Professor Ferguson joined the law faculty in 2010. He was granted tenure and promoted to the rank of Full Professor in 2015. His articles have appeared in the University of Pennsylvania Law Review, the California Law Review, the Cornell Law Review, the UCLA Law Review, the Minnesota Law Review, the Northwestern Law Review, the Vanderbilt Law Review, the University of Southern California Law Review, and the Notre Dame Law Review among others.
Professor Ferguson’s recent book The Rise of Big Data Policing: Surveillance, Race, and the Future of Law Enforcement (NYU Press) examines how surveillance technology and predictive analytics shapes modern policing. Professor Ferguson’s first book Why Jury Duty Matters: A Citizen’s Guide to Constitutional Action (NYU Press) is the first book written for jurors on jury duty. (Book Review). He stars in the “Welcome To Jury Duty Video” in D.C. Superior Court seen by more than 30,000 citizens annually.
His legal commentary has been featured in numerous media outlets, including CNN, NPR, The New York Times, The Economist, the Washington Post, Time, USA Today, the ABA Journal, The Atlantic (digital), The Huffington Post, and other national and international newspapers, magazines, and media sites.
Professor Ferguson serves as a Senior Visiting Fellow at the Harvard Law School’s Criminal Justice Policy Program. He also serves as a Policing Data Fellow at the NYU Law School’s Policing Project. Both projects focus on examining the civil rights, privacy, and public safety aspects of new surveillance technologies.
Professor Ferguson has had the honor of being voted “Professor of the Year” several times by the student body and in 2016 he received a University-wide Certificate of Commendation for his teaching and service.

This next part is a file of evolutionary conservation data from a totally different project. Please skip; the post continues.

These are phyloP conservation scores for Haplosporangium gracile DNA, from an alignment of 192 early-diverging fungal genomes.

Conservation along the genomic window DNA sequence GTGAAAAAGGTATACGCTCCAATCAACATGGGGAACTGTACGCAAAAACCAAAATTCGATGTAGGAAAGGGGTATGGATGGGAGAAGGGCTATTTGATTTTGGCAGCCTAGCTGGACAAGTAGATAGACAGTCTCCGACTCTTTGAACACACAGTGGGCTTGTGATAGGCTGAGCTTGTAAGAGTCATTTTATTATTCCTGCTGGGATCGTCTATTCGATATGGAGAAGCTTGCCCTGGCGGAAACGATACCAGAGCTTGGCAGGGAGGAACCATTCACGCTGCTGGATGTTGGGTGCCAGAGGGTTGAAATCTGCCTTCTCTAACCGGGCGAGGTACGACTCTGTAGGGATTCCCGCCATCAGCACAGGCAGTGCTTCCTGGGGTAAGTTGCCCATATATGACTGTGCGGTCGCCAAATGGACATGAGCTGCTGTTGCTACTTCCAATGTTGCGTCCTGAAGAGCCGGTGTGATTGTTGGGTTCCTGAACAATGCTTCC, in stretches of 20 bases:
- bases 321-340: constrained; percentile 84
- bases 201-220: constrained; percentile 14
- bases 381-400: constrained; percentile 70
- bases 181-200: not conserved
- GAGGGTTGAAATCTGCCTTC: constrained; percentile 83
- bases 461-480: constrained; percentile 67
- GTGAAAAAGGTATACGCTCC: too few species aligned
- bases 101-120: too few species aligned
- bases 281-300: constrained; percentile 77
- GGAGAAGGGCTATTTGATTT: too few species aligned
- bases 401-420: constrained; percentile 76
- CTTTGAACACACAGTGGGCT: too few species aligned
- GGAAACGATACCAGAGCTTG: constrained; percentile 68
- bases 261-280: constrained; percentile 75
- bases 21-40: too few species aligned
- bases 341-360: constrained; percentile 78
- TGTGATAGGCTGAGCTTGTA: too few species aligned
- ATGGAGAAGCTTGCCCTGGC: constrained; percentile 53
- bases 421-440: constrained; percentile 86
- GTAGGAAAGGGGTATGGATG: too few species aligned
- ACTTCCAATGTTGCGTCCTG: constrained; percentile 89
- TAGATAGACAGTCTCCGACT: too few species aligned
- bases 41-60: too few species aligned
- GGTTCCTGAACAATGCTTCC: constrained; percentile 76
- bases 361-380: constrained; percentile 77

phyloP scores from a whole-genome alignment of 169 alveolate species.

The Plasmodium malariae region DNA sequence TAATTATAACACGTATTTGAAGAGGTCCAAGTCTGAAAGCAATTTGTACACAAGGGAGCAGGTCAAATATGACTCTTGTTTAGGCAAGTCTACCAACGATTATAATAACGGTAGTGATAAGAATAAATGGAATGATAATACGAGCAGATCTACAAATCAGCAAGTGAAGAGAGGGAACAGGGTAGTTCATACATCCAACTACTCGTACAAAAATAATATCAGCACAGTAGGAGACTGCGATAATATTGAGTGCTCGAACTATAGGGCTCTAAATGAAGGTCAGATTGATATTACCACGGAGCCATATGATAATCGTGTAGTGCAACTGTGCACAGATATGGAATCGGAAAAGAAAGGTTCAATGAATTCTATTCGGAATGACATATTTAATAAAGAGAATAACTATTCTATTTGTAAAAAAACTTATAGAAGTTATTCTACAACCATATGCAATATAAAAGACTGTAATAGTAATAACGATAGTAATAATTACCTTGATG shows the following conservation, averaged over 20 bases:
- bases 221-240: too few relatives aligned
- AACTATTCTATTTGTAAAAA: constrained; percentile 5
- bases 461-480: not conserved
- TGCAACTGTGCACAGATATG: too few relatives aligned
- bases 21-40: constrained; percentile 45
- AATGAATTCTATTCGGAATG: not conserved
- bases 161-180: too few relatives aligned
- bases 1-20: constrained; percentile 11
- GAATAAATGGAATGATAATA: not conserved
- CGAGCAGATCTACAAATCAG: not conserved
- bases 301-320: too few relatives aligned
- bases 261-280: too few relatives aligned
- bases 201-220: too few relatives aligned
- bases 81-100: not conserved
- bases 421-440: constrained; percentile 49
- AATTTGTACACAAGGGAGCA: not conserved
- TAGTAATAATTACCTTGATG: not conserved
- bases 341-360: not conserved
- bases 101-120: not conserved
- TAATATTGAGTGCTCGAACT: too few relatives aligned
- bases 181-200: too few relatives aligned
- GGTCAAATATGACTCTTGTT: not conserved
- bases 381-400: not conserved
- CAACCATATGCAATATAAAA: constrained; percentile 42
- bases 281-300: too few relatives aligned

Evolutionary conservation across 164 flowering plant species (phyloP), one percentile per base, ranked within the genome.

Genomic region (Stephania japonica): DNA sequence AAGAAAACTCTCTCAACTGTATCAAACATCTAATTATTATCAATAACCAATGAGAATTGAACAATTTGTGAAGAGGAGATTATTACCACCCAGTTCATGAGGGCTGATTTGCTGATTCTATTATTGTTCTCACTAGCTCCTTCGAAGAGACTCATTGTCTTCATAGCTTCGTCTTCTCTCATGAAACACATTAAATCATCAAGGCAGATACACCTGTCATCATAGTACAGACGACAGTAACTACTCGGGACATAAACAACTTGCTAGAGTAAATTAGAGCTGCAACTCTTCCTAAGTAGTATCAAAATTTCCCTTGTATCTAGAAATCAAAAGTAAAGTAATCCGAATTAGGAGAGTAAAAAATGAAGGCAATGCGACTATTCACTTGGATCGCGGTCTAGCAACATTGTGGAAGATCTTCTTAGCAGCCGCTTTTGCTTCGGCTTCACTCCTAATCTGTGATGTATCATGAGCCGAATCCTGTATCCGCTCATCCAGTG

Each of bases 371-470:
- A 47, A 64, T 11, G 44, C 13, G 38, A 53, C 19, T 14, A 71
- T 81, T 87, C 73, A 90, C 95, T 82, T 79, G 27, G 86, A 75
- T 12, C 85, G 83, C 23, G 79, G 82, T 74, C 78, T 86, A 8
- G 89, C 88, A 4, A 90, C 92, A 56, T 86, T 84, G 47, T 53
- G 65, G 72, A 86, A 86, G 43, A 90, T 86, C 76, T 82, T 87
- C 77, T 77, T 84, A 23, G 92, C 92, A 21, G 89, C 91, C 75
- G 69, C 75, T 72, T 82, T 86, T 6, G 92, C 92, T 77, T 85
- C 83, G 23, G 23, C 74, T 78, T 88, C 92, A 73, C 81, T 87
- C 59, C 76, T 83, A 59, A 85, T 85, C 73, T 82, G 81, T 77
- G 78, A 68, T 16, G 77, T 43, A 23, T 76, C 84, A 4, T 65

Prior to joining the law faculty, Professor Ferguson worked as a supervising attorney at the Public Defender Service for the District of Columbia. As a public defender for seven years, he represented adults and juveniles in serious felony cases ranging from homicide to misdemeanor offenses. In addition to participating as lead counsel in numerous jury and bench trials, he argued cases before the District of Columbia Court of Appeals. Before joining the Public Defender Service, Professor Ferguson was awarded the E. Barrett Prettyman Fellowship at the Georgetown Law Center’s Criminal Justice Clinic. For two years as a Prettyman Fellow, he taught and supervised third-year clinical students involved in the criminal justice clinic. Immediately after graduating from law school, he clerked for the Honorable Chief Judge Carolyn Dineen King of the United States Court of Appeals for the Fifth Circuit.
Professor Ferguson is involved in developing constitutional education projects in the Washington D.C. area. He is co-author of Youth Justice in America (CQ Press 2005, 2014), a textbook for high school students on their rights under the Fourth, Fifth, Sixth, and Eighth Amendments to the United States Constitution. He is on the Board of Directors of the Free Minds Book Club & Writing Workshop, a non-profit organization that teaches creative writing and poetry to juvenile defendants charged as adults in the District of Columbia.
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